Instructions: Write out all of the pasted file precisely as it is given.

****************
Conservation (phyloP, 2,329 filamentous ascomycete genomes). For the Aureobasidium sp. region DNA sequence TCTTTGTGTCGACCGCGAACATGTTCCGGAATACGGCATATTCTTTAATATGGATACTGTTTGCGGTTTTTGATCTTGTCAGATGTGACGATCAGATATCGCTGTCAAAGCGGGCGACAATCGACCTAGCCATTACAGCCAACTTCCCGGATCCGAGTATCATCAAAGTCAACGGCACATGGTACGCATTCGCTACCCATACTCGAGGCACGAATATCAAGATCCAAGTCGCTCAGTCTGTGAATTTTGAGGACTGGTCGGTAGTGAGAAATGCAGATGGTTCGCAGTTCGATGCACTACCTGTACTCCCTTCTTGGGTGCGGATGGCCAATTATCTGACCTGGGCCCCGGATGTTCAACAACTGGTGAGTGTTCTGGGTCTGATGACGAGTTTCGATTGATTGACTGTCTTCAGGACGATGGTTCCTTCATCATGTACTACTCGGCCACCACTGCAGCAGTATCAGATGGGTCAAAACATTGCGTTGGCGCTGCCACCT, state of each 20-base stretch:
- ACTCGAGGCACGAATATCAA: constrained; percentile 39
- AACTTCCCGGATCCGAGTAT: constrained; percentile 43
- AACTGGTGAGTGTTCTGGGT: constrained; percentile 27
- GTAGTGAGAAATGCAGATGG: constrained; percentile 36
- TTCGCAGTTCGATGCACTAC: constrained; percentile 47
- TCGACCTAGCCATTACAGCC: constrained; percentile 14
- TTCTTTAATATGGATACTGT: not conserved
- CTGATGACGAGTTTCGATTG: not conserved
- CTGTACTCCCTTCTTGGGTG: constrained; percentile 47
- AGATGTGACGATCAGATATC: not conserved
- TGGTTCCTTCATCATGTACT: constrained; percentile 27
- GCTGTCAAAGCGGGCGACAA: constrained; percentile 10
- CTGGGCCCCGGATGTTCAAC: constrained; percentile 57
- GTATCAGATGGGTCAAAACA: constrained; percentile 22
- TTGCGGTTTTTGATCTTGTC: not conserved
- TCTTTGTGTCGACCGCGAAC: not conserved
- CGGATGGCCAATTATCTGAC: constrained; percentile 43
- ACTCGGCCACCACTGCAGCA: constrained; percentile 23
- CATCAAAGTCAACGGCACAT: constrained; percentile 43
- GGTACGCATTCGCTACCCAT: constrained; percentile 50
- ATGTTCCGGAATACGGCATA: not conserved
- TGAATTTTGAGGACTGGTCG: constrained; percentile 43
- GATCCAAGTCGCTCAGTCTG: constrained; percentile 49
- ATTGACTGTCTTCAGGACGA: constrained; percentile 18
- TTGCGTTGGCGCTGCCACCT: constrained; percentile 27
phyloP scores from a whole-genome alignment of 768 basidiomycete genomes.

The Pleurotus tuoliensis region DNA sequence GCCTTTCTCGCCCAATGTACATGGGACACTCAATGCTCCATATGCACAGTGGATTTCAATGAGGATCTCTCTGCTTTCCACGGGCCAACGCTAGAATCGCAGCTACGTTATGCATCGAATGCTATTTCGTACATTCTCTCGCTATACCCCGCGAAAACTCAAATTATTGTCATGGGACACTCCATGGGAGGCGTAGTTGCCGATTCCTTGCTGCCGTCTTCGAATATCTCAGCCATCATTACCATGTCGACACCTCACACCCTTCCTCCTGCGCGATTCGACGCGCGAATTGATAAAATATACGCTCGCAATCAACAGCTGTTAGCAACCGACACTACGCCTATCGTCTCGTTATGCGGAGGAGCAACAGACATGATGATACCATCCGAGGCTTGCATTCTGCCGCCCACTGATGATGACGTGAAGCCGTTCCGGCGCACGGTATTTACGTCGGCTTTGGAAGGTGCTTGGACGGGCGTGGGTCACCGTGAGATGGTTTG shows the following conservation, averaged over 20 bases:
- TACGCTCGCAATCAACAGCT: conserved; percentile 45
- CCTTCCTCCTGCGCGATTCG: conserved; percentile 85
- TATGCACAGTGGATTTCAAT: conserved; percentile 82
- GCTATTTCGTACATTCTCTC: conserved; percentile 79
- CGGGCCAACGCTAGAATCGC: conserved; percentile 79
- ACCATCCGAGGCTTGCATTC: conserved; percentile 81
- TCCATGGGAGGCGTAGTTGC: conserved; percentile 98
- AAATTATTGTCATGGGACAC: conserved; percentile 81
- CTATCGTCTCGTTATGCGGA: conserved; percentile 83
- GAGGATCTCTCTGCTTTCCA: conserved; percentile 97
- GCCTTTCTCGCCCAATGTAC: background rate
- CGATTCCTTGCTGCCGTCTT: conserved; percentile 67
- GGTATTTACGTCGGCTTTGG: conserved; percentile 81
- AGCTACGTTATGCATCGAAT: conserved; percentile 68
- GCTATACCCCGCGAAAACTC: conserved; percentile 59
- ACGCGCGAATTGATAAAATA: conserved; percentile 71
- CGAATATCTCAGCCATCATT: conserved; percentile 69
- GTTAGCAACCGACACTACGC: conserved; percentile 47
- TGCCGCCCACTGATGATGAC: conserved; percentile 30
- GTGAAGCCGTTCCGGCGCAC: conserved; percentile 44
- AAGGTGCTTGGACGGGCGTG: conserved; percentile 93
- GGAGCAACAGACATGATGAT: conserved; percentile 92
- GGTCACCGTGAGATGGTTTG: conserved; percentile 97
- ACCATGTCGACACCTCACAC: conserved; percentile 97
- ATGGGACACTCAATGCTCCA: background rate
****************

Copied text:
Conservation (phyloP, 2,329 filamentous ascomycete genomes). For the Aureobasidium sp. region DNA sequence TCTTTGTGTCGACCGCGAACATGTTCCGGAATACGGCATATTCTTTAATATGGATACTGTTTGCGGTTTTTGATCTTGTCAGATGTGACGATCAGATATCGCTGTCAAAGCGGGCGACAATCGACCTAGCCATTACAGCCAACTTCCCGGATCCGAGTATCATCAAAGTCAACGGCACATGGTACGCATTCGCTACCCATACTCGAGGCACGAATATCAAGATCCAAGTCGCTCAGTCTGTGAATTTTGAGGACTGGTCGGTAGTGAGAAATGCAGATGGTTCGCAGTTCGATGCACTACCTGTACTCCCTTCTTGGGTGCGGATGGCCAATTATCTGACCTGGGCCCCGGATGTTCAACAACTGGTGAGTGTTCTGGGTCTGATGACGAGTTTCGATTGATTGACTGTCTTCAGGACGATGGTTCCTTCATCATGTACTACTCGGCCACCACTGCAGCAGTATCAGATGGGTCAAAACATTGCGTTGGCGCTGCCACCT, state of each 20-base stretch:
- ACTCGAGGCACGAATATCAA: constrained; percentile 39
- AACTTCCCGGATCCGAGTAT: constrained; percentile 43
- AACTGGTGAGTGTTCTGGGT: constrained; percentile 27
- GTAGTGAGAAATGCAGATGG: constrained; percentile 36
- TTCGCAGTTCGATGCACTAC: constrained; percentile 47
- TCGACCTAGCCATTACAGCC: constrained; percentile 14
- TTCTTTAATATGGATACTGT: not conserved
- CTGATGACGAGTTTCGATTG: not conserved
- CTGTACTCCCTTCTTGGGTG: constrained; percentile 47
- AGATGTGACGATCAGATATC: not conserved
- TGGTTCCTTCATCATGTACT: constrained; percentile 27
- GCTGTCAAAGCGGGCGACAA: constrained; percentile 10
- CTGGGCCCCGGATGTTCAAC: constrained; percentile 57
- GTATCAGATGGGTCAAAACA: constrained; percentile 22
- TTGCGGTTTTTGATCTTGTC: not conserved
- TCTTTGTGTCGACCGCGAAC: not conserved
- CGGATGGCCAATTATCTGAC: constrained; percentile 43
- ACTCGGCCACCACTGCAGCA: constrained; percentile 23
- CATCAAAGTCAACGGCACAT: constrained; percentile 43
- GGTACGCATTCGCTACCCAT: constrained; percentile 50
- ATGTTCCGGAATACGGCATA: not conserved
- TGAATTTTGAGGACTGGTCG: constrained; percentile 43
- GATCCAAGTCGCTCAGTCTG: constrained; percentile 49
- ATTGACTGTCTTCAGGACGA: constrained; percentile 18
- TTGCGTTGGCGCTGCCACCT: constrained; percentile 27
phyloP scores from a whole-genome alignment of 768 basidiomycete genomes.

The Pleurotus tuoliensis region DNA sequence GCCTTTCTCGCCCAATGTACATGGGACACTCAATGCTCCATATGCACAGTGGATTTCAATGAGGATCTCTCTGCTTTCCACGGGCCAACGCTAGAATCGCAGCTACGTTATGCATCGAATGCTATTTCGTACATTCTCTCGCTATACCCCGCGAAAACTCAAATTATTGTCATGGGACACTCCATGGGAGGCGTAGTTGCCGATTCCTTGCTGCCGTCTTCGAATATCTCAGCCATCATTACCATGTCGACACCTCACACCCTTCCTCCTGCGCGATTCGACGCGCGAATTGATAAAATATACGCTCGCAATCAACAGCTGTTAGCAACCGACACTACGCCTATCGTCTCGTTATGCGGAGGAGCAACAGACATGATGATACCATCCGAGGCTTGCATTCTGCCGCCCACTGATGATGACGTGAAGCCGTTCCGGCGCACGGTATTTACGTCGGCTTTGGAAGGTGCTTGGACGGGCGTGGGTCACCGTGAGATGGTTTG shows the following conservation, averaged over 20 bases:
- TACGCTCGCAATCAACAGCT: conserved; percentile 45
- CCTTCCTCCTGCGCGATTCG: conserved; percentile 85
- TATGCACAGTGGATTTCAAT: conserved; percentile 82
- GCTATTTCGTACATTCTCTC: conserved; percentile 79
- CGGGCCAACGCTAGAATCGC: conserved; percentile 79
- ACCATCCGAGGCTTGCATTC: conserved; percentile 81
- TCCATGGGAGGCGTAGTTGC: conserved; percentile 98
- AAATTATTGTCATGGGACAC: conserved; percentile 81
- CTATCGTCTCGTTATGCGGA: conserved; percentile 83
- GAGGATCTCTCTGCTTTCCA: conserved; percentile 97
- GCCTTTCTCGCCCAATGTAC: background rate
- CGATTCCTTGCTGCCGTCTT: conserved; percentile 67
- GGTATTTACGTCGGCTTTGG: conserved; percentile 81
- AGCTACGTTATGCATCGAAT: conserved; percentile 68
- GCTATACCCCGCGAAAACTC: conserved; percentile 59
- ACGCGCGAATTGATAAAATA: conserved; percentile 71
- CGAATATCTCAGCCATCATT: conserved; percentile 69
- GTTAGCAACCGACACTACGC: conserved; percentile 47
- TGCCGCCCACTGATGATGAC: conserved; percentile 30
- GTGAAGCCGTTCCGGCGCAC: conserved; percentile 44
- AAGGTGCTTGGACGGGCGTG: conserved; percentile 93
- GGAGCAACAGACATGATGAT: conserved; percentile 92
- GGTCACCGTGAGATGGTTTG: conserved; percentile 97
- ACCATGTCGACACCTCACAC: conserved; percentile 97
- ATGGGACACTCAATGCTCCA: background rate